Then, with our scrolling state, we fetch the users with the current cursor. Now, if the returned list of users is empty, we’re at the end of the list and we evict the scrolling state from the cache.

If it is not, we simply update the scrolling state with the new cursor:

private fun updateUserScrollRequestCursorInCache(scrollParam: String, cursor: Int): UserScrollRequest? {
    val value = cacheManager.getCache(CACHE_KEY_SCROLLING)!!.get(scrollParam)
    if (value == null || value.get() !is UserScrollRequest) {
        return null
    }
    val scrollRequest = value.get() as UserScrollRequest
    scrollRequest.cursor = cursor
    cacheManager.getCache(CACHE_KEY_SCROLLING)!!.put(scrollParam, scrollRequest)
    return scrollRequest
}

private fun evictUserScrollRequestFromCache(scrollParam: String) =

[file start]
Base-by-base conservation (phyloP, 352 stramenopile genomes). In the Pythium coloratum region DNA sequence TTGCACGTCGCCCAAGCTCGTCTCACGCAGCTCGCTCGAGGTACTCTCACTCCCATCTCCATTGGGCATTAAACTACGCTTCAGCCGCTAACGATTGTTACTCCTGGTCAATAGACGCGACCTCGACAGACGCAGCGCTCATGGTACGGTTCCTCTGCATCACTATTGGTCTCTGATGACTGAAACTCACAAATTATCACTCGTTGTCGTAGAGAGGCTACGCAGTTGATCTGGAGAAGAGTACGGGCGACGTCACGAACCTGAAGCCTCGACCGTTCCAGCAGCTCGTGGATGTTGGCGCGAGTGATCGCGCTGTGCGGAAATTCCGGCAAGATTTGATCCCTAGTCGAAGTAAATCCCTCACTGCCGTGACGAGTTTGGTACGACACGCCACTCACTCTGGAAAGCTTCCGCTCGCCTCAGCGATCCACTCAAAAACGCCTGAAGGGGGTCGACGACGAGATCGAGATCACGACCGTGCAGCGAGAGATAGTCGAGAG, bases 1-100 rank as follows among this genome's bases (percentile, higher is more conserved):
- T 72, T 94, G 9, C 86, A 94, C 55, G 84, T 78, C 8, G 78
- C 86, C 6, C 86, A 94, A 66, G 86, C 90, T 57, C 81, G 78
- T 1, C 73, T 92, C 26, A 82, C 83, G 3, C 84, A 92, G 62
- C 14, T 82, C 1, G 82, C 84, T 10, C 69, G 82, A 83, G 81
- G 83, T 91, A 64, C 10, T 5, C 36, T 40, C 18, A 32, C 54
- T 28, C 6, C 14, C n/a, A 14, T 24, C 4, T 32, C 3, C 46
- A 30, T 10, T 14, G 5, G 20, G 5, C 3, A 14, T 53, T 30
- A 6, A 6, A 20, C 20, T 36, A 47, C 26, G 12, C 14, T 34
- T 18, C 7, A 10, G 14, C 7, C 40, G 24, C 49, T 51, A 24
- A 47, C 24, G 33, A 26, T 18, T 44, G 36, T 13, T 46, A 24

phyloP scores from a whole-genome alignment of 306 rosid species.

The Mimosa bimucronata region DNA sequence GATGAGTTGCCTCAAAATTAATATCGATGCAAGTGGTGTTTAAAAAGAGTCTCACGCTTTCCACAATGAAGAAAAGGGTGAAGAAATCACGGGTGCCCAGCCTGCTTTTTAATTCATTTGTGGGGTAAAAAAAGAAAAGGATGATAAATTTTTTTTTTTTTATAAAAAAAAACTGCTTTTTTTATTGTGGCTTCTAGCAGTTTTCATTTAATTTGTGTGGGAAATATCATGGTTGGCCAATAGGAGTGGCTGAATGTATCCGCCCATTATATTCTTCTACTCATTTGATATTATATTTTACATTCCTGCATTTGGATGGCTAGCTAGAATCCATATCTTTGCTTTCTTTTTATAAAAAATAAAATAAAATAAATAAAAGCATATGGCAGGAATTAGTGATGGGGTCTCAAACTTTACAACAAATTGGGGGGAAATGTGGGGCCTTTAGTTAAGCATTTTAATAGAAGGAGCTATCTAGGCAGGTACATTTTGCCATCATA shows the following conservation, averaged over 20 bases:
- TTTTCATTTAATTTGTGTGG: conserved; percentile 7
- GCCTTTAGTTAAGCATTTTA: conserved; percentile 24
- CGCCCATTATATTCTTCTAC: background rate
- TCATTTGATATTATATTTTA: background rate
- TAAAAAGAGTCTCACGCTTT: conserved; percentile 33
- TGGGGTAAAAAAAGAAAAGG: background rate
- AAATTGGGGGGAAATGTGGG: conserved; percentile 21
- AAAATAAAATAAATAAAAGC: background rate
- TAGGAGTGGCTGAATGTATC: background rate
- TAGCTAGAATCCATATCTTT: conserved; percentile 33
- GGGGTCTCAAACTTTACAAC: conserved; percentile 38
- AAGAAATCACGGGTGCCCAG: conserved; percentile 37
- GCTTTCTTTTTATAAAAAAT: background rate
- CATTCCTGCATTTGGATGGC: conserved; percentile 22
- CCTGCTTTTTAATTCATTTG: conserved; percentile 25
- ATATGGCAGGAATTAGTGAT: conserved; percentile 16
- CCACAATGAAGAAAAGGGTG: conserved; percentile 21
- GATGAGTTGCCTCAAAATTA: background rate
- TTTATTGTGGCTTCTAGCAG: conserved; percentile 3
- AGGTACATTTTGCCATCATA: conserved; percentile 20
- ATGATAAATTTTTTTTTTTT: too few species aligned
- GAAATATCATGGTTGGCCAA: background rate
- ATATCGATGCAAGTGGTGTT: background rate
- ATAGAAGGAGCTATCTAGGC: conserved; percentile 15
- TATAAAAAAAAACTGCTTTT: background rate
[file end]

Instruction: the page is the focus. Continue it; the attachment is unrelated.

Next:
cacheManager.getCache(CACHE_KEY_SCROLLING)!!.evict(scrollParam)

After all that, the only thing left is to return a UserScrollResult with the scrollParam and the list of users to return.

Actually fetching the users, in this contrived case, is just a bit of cursor-counting in our randomly generated user list:

private fun fetchUsers(cursor: Int): List<User> {
    val result = ArrayList<User>()
    if (cursor > listOfUsers.size) return result
    for (user in listOfUsers) {
        if (user.id <= cursor) continue
        if (user.id >= cursor + SCROLL_SIZE) return result
        result.add(user)
    }
    return result
}

In a real-world implementation of this, the fetchUsers function would probably fetch data from a database or from another webservice.

Alright, that’s it!

The whole code for this example can be found here.

Conclusion

I really like Kotlin, especially having done Java for some time before. Implementing this mechanism in a relatively close-to-real way didn’t take me a lot of time due to the power of Spring Boot and the convenience and conciseness of Kotlin.

After having used Kotlin a lot for the last 6 months for production microservices, I’m still very happy with the choice. :)